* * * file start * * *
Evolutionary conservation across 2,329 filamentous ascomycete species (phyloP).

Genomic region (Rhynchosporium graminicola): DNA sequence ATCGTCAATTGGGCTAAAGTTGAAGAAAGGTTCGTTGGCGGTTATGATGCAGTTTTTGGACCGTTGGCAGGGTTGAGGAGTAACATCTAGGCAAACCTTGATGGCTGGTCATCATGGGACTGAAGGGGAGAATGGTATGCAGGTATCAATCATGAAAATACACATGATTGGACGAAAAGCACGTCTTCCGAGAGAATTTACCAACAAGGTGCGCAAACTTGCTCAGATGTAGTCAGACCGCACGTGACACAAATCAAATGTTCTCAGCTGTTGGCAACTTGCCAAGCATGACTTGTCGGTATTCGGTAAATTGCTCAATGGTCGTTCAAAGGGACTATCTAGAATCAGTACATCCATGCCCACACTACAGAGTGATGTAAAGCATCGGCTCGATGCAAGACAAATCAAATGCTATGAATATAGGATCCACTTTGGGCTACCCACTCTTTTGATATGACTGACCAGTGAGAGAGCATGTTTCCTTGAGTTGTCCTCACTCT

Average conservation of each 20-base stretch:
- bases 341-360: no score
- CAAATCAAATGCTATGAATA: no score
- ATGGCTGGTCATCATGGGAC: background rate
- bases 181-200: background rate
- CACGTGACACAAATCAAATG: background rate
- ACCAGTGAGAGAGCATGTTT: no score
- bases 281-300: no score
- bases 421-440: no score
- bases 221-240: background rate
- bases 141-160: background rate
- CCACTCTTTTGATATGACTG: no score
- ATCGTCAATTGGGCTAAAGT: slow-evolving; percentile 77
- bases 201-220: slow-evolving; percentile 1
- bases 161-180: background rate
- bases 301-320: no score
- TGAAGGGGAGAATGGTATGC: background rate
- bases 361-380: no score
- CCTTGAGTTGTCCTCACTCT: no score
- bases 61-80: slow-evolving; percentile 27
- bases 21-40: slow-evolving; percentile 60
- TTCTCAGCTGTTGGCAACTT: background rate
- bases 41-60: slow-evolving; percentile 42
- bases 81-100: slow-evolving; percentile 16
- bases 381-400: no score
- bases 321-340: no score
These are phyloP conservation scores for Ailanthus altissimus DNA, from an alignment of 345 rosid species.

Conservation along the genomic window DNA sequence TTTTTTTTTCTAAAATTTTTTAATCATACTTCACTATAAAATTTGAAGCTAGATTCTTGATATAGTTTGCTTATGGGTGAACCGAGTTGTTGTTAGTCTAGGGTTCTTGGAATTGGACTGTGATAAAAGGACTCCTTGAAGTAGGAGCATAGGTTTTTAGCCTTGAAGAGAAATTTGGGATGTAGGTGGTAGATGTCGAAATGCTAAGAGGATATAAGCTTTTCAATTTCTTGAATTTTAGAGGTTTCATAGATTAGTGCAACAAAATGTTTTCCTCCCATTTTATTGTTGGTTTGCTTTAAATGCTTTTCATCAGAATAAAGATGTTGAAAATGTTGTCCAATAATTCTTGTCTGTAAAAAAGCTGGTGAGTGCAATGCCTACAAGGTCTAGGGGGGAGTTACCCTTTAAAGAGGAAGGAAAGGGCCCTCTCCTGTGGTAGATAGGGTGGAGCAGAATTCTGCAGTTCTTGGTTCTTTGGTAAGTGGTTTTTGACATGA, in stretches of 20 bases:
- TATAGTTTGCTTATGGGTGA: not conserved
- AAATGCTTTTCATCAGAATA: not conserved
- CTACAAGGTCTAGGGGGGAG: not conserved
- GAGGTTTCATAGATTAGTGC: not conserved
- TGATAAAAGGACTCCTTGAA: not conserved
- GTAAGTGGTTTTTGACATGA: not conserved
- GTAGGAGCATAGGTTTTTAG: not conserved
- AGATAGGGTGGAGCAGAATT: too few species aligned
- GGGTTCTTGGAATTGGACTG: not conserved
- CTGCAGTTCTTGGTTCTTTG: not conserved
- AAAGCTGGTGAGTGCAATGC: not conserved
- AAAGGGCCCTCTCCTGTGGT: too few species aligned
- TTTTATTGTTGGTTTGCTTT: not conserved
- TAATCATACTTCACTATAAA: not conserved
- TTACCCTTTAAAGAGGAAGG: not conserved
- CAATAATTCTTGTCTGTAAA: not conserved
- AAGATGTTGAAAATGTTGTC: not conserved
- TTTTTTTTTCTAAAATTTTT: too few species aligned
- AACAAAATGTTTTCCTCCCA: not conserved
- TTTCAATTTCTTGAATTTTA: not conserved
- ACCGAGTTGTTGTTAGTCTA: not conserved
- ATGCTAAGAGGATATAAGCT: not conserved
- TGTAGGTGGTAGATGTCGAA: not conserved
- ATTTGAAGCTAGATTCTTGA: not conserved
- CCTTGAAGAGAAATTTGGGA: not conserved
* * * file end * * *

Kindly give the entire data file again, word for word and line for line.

Evolutionary conservation across 2,329 filamentous ascomycete species (phyloP).

Genomic region (Rhynchosporium graminicola): DNA sequence ATCGTCAATTGGGCTAAAGTTGAAGAAAGGTTCGTTGGCGGTTATGATGCAGTTTTTGGACCGTTGGCAGGGTTGAGGAGTAACATCTAGGCAAACCTTGATGGCTGGTCATCATGGGACTGAAGGGGAGAATGGTATGCAGGTATCAATCATGAAAATACACATGATTGGACGAAAAGCACGTCTTCCGAGAGAATTTACCAACAAGGTGCGCAAACTTGCTCAGATGTAGTCAGACCGCACGTGACACAAATCAAATGTTCTCAGCTGTTGGCAACTTGCCAAGCATGACTTGTCGGTATTCGGTAAATTGCTCAATGGTCGTTCAAAGGGACTATCTAGAATCAGTACATCCATGCCCACACTACAGAGTGATGTAAAGCATCGGCTCGATGCAAGACAAATCAAATGCTATGAATATAGGATCCACTTTGGGCTACCCACTCTTTTGATATGACTGACCAGTGAGAGAGCATGTTTCCTTGAGTTGTCCTCACTCT

Average conservation of each 20-base stretch:
- bases 341-360: no score
- CAAATCAAATGCTATGAATA: no score
- ATGGCTGGTCATCATGGGAC: background rate
- bases 181-200: background rate
- CACGTGACACAAATCAAATG: background rate
- ACCAGTGAGAGAGCATGTTT: no score
- bases 281-300: no score
- bases 421-440: no score
- bases 221-240: background rate
- bases 141-160: background rate
- CCACTCTTTTGATATGACTG: no score
- ATCGTCAATTGGGCTAAAGT: slow-evolving; percentile 77
- bases 201-220: slow-evolving; percentile 1
- bases 161-180: background rate
- bases 301-320: no score
- TGAAGGGGAGAATGGTATGC: background rate
- bases 361-380: no score
- CCTTGAGTTGTCCTCACTCT: no score
- bases 61-80: slow-evolving; percentile 27
- bases 21-40: slow-evolving; percentile 60
- TTCTCAGCTGTTGGCAACTT: background rate
- bases 41-60: slow-evolving; percentile 42
- bases 81-100: slow-evolving; percentile 16
- bases 381-400: no score
- bases 321-340: no score
These are phyloP conservation scores for Ailanthus altissimus DNA, from an alignment of 345 rosid species.

Conservation along the genomic window DNA sequence TTTTTTTTTCTAAAATTTTTTAATCATACTTCACTATAAAATTTGAAGCTAGATTCTTGATATAGTTTGCTTATGGGTGAACCGAGTTGTTGTTAGTCTAGGGTTCTTGGAATTGGACTGTGATAAAAGGACTCCTTGAAGTAGGAGCATAGGTTTTTAGCCTTGAAGAGAAATTTGGGATGTAGGTGGTAGATGTCGAAATGCTAAGAGGATATAAGCTTTTCAATTTCTTGAATTTTAGAGGTTTCATAGATTAGTGCAACAAAATGTTTTCCTCCCATTTTATTGTTGGTTTGCTTTAAATGCTTTTCATCAGAATAAAGATGTTGAAAATGTTGTCCAATAATTCTTGTCTGTAAAAAAGCTGGTGAGTGCAATGCCTACAAGGTCTAGGGGGGAGTTACCCTTTAAAGAGGAAGGAAAGGGCCCTCTCCTGTGGTAGATAGGGTGGAGCAGAATTCTGCAGTTCTTGGTTCTTTGGTAAGTGGTTTTTGACATGA, in stretches of 20 bases:
- TATAGTTTGCTTATGGGTGA: not conserved
- AAATGCTTTTCATCAGAATA: not conserved
- CTACAAGGTCTAGGGGGGAG: not conserved
- GAGGTTTCATAGATTAGTGC: not conserved
- TGATAAAAGGACTCCTTGAA: not conserved
- GTAAGTGGTTTTTGACATGA: not conserved
- GTAGGAGCATAGGTTTTTAG: not conserved
- AGATAGGGTGGAGCAGAATT: too few species aligned
- GGGTTCTTGGAATTGGACTG: not conserved
- CTGCAGTTCTTGGTTCTTTG: not conserved
- AAAGCTGGTGAGTGCAATGC: not conserved
- AAAGGGCCCTCTCCTGTGGT: too few species aligned
- TTTTATTGTTGGTTTGCTTT: not conserved
- TAATCATACTTCACTATAAA: not conserved
- TTACCCTTTAAAGAGGAAGG: not conserved
- CAATAATTCTTGTCTGTAAA: not conserved
- AAGATGTTGAAAATGTTGTC: not conserved
- TTTTTTTTTCTAAAATTTTT: too few species aligned
- AACAAAATGTTTTCCTCCCA: not conserved
- TTTCAATTTCTTGAATTTTA: not conserved
- ACCGAGTTGTTGTTAGTCTA: not conserved
- ATGCTAAGAGGATATAAGCT: not conserved
- TGTAGGTGGTAGATGTCGAA: not conserved
- ATTTGAAGCTAGATTCTTGA: not conserved
- CCTTGAAGAGAAATTTGGGA: not conserved